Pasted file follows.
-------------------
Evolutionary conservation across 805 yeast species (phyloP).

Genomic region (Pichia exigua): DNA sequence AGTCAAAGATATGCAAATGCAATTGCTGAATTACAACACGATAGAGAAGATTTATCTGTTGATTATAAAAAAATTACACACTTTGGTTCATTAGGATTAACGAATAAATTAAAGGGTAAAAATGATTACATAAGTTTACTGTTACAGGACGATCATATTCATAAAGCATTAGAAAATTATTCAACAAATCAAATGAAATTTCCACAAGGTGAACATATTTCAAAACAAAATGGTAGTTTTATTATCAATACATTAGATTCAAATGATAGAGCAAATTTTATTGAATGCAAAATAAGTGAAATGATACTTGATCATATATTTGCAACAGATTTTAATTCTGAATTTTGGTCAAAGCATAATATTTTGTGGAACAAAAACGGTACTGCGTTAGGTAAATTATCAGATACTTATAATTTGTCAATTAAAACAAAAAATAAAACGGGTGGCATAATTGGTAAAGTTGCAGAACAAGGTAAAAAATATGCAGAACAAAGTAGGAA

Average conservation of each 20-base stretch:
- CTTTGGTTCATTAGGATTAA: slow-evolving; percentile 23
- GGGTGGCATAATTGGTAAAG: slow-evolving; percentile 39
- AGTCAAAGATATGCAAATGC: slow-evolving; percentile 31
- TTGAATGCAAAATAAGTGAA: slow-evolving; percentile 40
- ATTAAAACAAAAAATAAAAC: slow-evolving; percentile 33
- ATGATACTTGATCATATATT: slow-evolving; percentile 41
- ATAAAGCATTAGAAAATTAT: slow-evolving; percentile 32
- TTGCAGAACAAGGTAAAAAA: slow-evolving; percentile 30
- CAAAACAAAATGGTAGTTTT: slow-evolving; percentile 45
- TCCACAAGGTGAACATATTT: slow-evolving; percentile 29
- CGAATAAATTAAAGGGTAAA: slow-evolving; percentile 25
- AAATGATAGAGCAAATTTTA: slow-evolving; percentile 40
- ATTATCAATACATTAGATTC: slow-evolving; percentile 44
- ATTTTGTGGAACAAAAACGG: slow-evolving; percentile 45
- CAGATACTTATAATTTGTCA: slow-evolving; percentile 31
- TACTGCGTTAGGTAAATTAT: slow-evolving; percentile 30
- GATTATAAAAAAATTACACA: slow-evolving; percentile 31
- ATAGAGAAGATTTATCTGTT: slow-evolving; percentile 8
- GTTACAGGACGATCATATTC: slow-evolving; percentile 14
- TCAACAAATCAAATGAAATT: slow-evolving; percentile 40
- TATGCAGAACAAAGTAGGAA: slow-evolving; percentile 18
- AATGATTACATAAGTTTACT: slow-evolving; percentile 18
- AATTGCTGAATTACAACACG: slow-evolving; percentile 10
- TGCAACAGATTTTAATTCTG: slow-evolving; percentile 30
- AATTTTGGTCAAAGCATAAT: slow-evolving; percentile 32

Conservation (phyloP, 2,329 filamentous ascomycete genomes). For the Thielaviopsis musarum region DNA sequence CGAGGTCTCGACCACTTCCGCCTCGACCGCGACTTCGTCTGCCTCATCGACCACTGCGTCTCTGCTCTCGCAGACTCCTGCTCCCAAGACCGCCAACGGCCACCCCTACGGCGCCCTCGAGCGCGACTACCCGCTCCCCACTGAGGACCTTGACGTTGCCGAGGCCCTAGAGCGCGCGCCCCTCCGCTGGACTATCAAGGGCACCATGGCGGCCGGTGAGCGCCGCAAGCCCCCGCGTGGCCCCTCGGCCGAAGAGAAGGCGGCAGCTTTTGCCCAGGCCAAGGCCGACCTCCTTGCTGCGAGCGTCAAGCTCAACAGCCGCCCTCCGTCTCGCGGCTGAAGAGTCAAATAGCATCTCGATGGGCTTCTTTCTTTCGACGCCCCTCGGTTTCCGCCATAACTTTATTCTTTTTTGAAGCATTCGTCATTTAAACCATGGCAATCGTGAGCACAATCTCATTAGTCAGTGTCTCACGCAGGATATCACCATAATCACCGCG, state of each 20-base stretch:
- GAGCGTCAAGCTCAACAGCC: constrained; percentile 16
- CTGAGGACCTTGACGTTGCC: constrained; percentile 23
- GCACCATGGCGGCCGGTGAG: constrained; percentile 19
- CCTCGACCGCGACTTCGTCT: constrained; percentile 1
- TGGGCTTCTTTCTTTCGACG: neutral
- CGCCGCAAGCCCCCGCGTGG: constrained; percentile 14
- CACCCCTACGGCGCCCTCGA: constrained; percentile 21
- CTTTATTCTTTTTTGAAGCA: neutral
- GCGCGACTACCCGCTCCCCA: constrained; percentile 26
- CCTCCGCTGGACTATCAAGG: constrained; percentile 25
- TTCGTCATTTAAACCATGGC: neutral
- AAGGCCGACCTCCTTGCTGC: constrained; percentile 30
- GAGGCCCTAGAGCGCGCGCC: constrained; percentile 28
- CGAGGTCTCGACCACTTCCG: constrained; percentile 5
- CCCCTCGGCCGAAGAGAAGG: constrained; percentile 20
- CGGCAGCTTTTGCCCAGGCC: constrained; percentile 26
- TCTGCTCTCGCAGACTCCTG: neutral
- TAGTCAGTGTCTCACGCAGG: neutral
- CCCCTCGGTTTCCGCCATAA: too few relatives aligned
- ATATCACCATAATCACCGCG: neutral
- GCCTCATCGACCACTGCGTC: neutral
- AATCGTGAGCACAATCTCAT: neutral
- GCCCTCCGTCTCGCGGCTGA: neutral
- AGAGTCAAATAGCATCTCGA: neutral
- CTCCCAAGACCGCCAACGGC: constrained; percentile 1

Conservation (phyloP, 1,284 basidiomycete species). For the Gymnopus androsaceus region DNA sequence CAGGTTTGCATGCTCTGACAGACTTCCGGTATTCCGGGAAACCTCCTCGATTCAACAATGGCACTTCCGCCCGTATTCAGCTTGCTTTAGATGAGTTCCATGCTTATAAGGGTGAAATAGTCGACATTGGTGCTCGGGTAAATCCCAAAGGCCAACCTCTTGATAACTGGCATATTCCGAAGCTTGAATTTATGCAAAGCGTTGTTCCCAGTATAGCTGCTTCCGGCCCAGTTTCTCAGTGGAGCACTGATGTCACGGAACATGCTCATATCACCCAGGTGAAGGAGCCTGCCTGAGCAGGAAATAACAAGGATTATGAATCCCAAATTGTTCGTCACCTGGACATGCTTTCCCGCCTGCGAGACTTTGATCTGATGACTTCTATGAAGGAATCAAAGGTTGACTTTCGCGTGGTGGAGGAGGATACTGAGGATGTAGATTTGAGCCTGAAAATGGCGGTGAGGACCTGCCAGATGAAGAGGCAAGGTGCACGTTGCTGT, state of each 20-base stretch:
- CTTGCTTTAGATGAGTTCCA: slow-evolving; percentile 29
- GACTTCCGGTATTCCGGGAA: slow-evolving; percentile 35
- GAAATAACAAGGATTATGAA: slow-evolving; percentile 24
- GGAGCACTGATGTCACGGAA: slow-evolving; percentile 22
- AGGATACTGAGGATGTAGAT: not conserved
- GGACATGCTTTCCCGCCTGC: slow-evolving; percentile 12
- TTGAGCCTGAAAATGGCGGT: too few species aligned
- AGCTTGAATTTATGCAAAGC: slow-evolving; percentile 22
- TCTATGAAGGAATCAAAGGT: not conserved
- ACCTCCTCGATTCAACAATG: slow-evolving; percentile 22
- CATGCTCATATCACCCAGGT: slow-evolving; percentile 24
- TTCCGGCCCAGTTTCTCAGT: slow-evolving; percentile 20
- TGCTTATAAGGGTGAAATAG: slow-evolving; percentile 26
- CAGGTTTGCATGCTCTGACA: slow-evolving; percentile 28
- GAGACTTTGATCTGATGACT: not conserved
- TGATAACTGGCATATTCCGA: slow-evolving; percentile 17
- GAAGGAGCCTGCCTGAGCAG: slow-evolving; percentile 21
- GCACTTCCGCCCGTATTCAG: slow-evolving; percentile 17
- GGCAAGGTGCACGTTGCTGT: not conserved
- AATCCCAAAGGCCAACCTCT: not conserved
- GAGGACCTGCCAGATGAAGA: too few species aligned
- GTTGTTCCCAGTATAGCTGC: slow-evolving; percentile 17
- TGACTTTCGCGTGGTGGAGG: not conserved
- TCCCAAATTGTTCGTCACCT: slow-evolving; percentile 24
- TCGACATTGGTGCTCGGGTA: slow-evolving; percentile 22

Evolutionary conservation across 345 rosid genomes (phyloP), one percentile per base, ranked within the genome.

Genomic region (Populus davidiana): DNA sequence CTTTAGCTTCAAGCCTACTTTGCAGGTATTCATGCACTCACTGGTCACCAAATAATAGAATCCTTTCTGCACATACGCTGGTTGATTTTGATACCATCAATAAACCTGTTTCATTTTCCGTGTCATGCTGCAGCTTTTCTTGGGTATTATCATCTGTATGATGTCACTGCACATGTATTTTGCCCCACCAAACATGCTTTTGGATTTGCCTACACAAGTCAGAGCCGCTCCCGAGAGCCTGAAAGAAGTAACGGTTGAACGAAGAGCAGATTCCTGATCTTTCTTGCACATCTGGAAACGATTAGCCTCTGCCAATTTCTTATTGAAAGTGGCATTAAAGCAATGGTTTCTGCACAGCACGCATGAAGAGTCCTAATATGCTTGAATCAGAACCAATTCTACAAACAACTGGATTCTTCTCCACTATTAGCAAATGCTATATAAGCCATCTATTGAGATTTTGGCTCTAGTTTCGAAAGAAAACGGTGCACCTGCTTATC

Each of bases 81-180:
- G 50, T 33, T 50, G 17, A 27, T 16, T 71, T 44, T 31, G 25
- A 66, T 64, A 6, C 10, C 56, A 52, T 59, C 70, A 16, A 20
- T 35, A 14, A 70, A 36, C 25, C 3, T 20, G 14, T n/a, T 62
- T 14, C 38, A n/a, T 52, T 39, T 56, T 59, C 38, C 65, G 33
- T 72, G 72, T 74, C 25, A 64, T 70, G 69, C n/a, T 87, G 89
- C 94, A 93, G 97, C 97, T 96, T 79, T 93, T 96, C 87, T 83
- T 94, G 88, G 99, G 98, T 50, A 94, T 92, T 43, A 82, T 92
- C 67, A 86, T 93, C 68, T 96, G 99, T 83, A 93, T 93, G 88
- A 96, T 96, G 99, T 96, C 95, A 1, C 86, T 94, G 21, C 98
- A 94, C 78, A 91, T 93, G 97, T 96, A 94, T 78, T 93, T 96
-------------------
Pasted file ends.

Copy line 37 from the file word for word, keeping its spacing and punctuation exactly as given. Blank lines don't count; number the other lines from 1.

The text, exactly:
- CTTTATTCTTTTTTGAAGCA: neutral